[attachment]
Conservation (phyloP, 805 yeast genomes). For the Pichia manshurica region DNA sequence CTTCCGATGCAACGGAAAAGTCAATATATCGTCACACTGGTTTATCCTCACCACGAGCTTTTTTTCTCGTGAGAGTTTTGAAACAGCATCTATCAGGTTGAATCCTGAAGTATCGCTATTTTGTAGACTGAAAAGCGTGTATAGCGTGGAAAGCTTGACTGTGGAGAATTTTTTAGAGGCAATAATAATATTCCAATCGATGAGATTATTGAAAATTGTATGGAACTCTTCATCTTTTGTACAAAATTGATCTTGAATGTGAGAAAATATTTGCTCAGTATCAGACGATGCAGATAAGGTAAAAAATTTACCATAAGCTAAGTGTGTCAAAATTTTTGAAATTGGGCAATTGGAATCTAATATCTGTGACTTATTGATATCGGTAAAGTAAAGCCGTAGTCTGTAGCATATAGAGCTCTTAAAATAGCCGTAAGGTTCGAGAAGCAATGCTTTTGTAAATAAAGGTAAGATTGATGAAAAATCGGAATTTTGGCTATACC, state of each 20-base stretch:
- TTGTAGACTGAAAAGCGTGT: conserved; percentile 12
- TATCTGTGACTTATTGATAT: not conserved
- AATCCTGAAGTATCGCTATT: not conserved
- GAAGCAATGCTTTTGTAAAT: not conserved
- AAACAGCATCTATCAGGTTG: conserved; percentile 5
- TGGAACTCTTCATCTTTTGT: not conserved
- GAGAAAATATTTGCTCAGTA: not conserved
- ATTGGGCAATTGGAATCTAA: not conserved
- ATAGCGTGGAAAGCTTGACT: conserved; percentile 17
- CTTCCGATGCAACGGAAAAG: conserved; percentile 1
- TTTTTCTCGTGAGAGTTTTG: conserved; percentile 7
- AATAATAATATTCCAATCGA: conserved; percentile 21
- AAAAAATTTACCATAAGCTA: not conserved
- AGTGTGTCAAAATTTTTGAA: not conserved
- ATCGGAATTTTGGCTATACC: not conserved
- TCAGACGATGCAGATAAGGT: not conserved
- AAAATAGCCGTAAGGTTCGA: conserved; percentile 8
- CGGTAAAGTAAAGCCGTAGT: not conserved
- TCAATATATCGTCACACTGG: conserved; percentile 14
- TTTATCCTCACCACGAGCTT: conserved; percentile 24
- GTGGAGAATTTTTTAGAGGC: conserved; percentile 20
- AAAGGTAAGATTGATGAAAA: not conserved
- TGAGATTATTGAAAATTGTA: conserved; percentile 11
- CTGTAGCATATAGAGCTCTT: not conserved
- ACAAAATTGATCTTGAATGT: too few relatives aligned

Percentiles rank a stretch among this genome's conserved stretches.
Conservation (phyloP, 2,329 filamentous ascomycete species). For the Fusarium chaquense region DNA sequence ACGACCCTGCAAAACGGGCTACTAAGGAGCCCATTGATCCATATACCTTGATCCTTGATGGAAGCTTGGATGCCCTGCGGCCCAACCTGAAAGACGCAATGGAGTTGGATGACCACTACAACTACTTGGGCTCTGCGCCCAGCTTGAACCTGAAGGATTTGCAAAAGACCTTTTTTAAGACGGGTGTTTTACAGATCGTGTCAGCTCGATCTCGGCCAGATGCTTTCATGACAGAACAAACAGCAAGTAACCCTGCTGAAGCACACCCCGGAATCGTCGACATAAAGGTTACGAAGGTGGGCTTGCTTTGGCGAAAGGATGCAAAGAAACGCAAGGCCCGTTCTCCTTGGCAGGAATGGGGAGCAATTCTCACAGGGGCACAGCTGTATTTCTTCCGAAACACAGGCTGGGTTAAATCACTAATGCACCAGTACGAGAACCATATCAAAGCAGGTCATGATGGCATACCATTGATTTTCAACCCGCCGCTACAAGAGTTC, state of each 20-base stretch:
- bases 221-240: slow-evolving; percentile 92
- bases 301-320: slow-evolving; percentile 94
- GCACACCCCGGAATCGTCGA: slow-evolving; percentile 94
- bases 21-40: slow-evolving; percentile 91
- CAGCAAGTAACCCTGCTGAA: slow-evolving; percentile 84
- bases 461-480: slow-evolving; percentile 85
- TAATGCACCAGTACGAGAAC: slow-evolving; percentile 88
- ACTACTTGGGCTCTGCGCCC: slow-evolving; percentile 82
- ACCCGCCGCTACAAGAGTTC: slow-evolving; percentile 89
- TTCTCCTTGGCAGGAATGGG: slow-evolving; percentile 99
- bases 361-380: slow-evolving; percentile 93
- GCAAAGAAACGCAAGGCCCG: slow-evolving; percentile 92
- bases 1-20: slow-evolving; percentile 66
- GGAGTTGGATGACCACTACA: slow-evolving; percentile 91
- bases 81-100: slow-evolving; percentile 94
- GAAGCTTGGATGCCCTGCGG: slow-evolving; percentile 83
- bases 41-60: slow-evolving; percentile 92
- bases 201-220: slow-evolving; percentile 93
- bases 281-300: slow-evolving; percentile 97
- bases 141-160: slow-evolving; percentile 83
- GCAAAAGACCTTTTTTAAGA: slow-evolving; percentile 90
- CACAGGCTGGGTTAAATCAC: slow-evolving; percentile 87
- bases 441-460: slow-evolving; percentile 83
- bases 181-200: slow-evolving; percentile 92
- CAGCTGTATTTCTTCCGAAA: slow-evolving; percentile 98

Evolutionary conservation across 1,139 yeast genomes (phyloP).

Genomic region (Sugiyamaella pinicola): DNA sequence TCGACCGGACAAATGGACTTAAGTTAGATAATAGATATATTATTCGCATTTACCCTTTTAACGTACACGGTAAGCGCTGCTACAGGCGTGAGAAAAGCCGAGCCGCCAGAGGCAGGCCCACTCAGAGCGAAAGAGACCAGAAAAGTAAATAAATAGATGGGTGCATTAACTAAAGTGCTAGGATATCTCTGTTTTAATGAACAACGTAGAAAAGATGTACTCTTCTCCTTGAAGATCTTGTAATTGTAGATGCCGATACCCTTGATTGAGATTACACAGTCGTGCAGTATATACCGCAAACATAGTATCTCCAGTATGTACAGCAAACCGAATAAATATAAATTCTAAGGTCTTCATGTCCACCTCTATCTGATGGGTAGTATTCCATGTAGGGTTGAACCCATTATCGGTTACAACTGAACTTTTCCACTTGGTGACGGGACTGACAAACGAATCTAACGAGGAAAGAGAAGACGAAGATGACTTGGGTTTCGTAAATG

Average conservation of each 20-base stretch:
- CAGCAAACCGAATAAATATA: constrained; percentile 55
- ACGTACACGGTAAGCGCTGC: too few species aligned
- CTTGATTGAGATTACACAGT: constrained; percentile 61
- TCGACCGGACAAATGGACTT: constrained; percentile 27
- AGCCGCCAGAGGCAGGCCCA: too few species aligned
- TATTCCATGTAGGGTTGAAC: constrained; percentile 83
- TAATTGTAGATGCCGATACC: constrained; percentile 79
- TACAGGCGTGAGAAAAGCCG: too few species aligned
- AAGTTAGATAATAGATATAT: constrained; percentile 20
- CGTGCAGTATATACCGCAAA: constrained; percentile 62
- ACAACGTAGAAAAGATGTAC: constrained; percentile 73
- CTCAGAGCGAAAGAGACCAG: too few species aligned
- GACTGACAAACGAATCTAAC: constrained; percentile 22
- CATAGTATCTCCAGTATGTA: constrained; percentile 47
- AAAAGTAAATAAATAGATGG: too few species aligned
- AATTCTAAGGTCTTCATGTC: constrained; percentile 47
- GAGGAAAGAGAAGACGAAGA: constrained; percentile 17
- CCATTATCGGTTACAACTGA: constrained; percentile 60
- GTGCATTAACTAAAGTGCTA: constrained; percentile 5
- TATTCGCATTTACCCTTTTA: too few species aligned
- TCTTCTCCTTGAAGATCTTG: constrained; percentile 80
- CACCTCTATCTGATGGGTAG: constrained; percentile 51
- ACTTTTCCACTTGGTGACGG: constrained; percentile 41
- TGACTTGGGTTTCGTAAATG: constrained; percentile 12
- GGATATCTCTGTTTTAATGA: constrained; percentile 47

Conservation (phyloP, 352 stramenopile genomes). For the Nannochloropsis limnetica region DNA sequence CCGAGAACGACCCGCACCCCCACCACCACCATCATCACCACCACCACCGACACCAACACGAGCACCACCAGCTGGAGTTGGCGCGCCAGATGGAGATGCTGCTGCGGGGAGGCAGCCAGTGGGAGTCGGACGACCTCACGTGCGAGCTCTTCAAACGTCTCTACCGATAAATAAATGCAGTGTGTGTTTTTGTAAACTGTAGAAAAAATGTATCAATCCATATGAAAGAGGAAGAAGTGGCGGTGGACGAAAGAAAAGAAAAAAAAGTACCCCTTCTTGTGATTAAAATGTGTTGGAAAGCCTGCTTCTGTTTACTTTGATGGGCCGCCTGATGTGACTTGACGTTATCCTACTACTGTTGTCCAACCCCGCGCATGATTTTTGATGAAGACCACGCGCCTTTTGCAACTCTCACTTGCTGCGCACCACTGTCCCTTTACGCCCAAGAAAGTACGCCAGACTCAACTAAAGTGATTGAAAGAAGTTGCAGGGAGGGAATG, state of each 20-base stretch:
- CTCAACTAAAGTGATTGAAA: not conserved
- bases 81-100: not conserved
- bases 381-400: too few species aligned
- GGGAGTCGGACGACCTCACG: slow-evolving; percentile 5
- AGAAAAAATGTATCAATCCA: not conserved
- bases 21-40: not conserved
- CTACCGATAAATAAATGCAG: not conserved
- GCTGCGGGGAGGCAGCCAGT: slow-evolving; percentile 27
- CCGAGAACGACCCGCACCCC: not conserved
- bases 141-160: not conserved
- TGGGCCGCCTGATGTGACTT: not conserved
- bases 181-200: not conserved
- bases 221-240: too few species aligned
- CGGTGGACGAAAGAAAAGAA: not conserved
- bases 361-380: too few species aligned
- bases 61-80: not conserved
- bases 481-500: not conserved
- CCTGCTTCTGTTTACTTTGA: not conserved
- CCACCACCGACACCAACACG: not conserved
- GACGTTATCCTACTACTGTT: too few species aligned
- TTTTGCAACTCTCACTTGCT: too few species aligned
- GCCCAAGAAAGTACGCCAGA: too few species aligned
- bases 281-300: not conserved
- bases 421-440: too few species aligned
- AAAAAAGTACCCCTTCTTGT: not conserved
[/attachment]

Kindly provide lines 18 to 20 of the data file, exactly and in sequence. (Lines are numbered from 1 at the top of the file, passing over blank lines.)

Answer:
- AAAATAGCCGTAAGGTTCGA: conserved; percentile 8
- CGGTAAAGTAAAGCCGTAGT: not conserved
- TCAATATATCGTCACACTGG: conserved; percentile 14